I try not to think about it—the spring the junior dropped out of school after wearing a wire so the police could cuff Mr. Cawley—led him out of the high school down the long beige corridor of B-Hall past the AP History class where I sat with my textbook open to some European War, trying not to think about my confusion when I stood, the May before, in Mr. Cawley’s classroom, as he held my book report on In Search of History.
The wish is always that we’d walk in,
Give each other bear hugs,
Tight and unencumbered,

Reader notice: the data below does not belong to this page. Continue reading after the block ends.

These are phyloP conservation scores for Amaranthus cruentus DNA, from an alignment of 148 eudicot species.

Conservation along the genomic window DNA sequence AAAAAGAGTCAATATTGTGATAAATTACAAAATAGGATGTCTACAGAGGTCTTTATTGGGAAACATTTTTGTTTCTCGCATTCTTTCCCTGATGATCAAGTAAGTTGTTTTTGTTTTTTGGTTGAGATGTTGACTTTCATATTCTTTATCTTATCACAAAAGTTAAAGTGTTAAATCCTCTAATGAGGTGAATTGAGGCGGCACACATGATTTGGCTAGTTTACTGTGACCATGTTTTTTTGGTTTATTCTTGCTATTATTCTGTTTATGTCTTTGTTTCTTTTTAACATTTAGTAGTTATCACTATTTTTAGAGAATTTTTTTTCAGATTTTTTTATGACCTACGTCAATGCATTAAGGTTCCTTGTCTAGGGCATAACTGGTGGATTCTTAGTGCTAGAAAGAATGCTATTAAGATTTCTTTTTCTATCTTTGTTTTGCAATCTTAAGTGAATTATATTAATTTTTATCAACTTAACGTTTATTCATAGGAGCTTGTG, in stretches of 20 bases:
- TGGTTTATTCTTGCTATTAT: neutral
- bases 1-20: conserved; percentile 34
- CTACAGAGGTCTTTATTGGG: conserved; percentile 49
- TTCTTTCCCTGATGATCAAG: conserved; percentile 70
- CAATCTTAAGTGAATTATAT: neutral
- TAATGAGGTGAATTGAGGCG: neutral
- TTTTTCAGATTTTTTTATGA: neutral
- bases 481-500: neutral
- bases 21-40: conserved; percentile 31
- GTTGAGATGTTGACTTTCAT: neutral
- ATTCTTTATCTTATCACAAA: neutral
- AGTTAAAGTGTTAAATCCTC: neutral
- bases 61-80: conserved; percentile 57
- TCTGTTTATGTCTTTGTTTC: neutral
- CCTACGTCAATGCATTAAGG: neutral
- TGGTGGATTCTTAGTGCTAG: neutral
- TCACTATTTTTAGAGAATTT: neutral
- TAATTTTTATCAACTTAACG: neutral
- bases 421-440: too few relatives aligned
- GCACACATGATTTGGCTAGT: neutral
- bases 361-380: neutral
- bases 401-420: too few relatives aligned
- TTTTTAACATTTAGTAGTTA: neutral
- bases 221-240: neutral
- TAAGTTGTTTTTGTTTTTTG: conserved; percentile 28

Nothing of my body shameful,
That he’d cradle my face in his palms
And smile wide, in awe of who I’ve become,
That I’d go to him twice a year
To help me unknot something of my heart
When it broke.
I cannot remember a time when I was not chosen last.
That and the great, timeless subjects: music, weather, war.
Wounds are openings through which presence shines through.
The child in the doll, Christ in the wafer, the ocean in a droplet.
This is a torn map of the forsaken world.
There are lines even wolves cannot cross.
Every voice an epitaph, then a little tune
from the neighbor’s garden apartment
suggesting a rondo, or circle of fifths.
Plato said the soul is a perfect circle.